Nuggets from Occult Invasion—The Old “Shell-Game Switch” |

Dave Hunt

It is essential to understand the vastly different meanings given to the word “meditation” in the West and in the East. Meditation in the West has always been synonymous with contemplation, or thinking deeply about something. Christian meditation involves seeking deeper insights into God’s Word (Psalm:1:2), pondering God Himself (Psalm:63:6), reflecting upon God’s works (Psalm:77:12), and considering what our responsibility is and what our response should be (1 Timothy:4:15).

In contrast, Eastern meditation (in spite of Robert Schuller’s endorsement) involves ceasing to think, and emptying the mind. It is a prelude to possession. Through repeating over and over a word or phrase (a mantra) or focusing on a candle or upon one’s breathing the mind goes blank and one enters an altered state of consciousness. An Eastern meditation instructor tries to explain this induced state as natural:

“If you’re new to [Eastern] meditation, remember that all of us naturally meditate. We have ordinary experiences…that regularly put us in a meditative state: watching the sun as it sets, listening to soothing music, or just being at the water’s edge. Our mind slows down, our body relaxes, and our consciousness changes. Our brain shifts into the slower frequency known as the alpha state. And that’s it—we are meditating.”

What he describes is, of course, the opposite of the contemplation which has always comprised meditation in the West. But the switch has been made and the West has taken the bait. Phil Jackson has involved the entire Chicago Bulls team in Eastern meditation, a practice which he picked up in college. He writes, “The first time we practiced meditation, Michael [Jordan] thought I was joking. Midway through the session, he cocked one eye open and took a glance around the room to see if any of his teammates were actually doing it. To his surprise, many of them were.” Jackson, who rejected Christianity, explains what he found in Eastern mysticism:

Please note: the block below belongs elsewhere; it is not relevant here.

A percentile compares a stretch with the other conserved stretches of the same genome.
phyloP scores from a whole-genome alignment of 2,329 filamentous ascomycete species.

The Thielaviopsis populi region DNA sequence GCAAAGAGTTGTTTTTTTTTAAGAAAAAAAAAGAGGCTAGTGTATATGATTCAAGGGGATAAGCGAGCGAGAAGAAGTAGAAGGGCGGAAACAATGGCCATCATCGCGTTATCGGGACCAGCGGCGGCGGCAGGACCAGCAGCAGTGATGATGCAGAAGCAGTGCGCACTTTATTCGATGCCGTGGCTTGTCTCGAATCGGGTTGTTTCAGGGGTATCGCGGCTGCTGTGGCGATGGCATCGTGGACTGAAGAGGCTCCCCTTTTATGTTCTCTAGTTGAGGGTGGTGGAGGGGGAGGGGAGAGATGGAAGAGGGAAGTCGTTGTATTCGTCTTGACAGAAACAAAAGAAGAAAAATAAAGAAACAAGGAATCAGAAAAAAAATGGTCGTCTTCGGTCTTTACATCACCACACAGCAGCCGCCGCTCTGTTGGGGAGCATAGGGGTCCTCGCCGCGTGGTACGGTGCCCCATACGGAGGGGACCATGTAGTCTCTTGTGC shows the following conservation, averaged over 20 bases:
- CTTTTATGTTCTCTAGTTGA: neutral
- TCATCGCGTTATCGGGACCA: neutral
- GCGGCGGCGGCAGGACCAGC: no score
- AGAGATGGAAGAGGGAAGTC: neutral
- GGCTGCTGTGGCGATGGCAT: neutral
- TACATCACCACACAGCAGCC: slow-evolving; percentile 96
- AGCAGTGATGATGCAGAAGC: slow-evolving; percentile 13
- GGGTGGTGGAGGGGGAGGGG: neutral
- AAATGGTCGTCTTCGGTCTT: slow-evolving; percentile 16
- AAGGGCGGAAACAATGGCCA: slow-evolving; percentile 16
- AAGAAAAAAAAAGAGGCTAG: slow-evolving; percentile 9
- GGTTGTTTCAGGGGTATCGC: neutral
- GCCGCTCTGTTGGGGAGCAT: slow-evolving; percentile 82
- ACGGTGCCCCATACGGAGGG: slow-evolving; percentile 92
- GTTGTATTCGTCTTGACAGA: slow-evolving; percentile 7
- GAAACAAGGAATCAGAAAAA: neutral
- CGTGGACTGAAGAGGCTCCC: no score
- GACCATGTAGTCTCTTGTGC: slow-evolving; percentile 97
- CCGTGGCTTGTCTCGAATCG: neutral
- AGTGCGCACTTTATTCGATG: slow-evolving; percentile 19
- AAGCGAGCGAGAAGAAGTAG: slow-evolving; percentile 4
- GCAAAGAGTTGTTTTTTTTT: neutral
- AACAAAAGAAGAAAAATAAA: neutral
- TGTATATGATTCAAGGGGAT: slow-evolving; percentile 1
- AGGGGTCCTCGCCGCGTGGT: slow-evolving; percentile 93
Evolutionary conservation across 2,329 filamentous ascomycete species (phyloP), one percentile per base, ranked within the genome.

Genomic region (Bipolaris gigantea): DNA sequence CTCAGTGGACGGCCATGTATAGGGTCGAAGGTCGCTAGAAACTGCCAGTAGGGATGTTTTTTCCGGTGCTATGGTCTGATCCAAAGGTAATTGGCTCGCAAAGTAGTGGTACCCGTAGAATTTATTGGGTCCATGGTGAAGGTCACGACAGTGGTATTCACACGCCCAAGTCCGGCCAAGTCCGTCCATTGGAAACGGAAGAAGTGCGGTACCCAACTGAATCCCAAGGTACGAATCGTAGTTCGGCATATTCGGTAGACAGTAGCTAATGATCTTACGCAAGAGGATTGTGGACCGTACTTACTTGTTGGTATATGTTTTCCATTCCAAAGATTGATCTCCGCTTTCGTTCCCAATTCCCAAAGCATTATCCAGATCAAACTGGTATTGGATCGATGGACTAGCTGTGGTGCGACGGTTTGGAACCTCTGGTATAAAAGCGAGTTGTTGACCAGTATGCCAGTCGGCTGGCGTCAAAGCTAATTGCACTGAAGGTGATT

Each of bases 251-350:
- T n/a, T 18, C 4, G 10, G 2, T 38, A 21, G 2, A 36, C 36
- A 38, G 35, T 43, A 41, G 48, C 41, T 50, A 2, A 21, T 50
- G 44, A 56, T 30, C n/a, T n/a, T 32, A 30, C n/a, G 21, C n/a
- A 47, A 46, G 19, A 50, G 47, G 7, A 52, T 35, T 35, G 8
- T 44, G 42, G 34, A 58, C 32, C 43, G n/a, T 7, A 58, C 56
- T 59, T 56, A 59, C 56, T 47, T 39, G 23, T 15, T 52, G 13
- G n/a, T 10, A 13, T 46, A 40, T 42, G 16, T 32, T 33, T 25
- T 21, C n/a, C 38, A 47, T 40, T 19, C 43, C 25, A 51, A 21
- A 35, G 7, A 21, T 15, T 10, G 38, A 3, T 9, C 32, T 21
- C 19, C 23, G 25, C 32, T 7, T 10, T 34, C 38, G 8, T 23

“What appealed to me about Zen was its emphasis on clearing the mind…. One of the fundamental tools for doing that is a form of sitting meditation known as zazen. The form of zazen I practice involves sitting completely still on a cushion with eyes open but directed downward and focusing attention on the breath…. Over time your thoughts calm down…and you experience moments of just being you without your mind getting in the way…keeping your mind open and directing it at nothing.”

Buddhism offered Jackson an escape from the God of the Bible whom, as a young boy, he once feared and desired to please. Says John Daido Loori, abbot of Zen Mountain Monastery in upstate New York: “Buddhism is a…religion with a God or (depending on the school) an afterlife…. [It is] the search for the nature of the self, which ends in the realization that there is no self, that all the beings and objects…are manifestations of the same underlying reality.”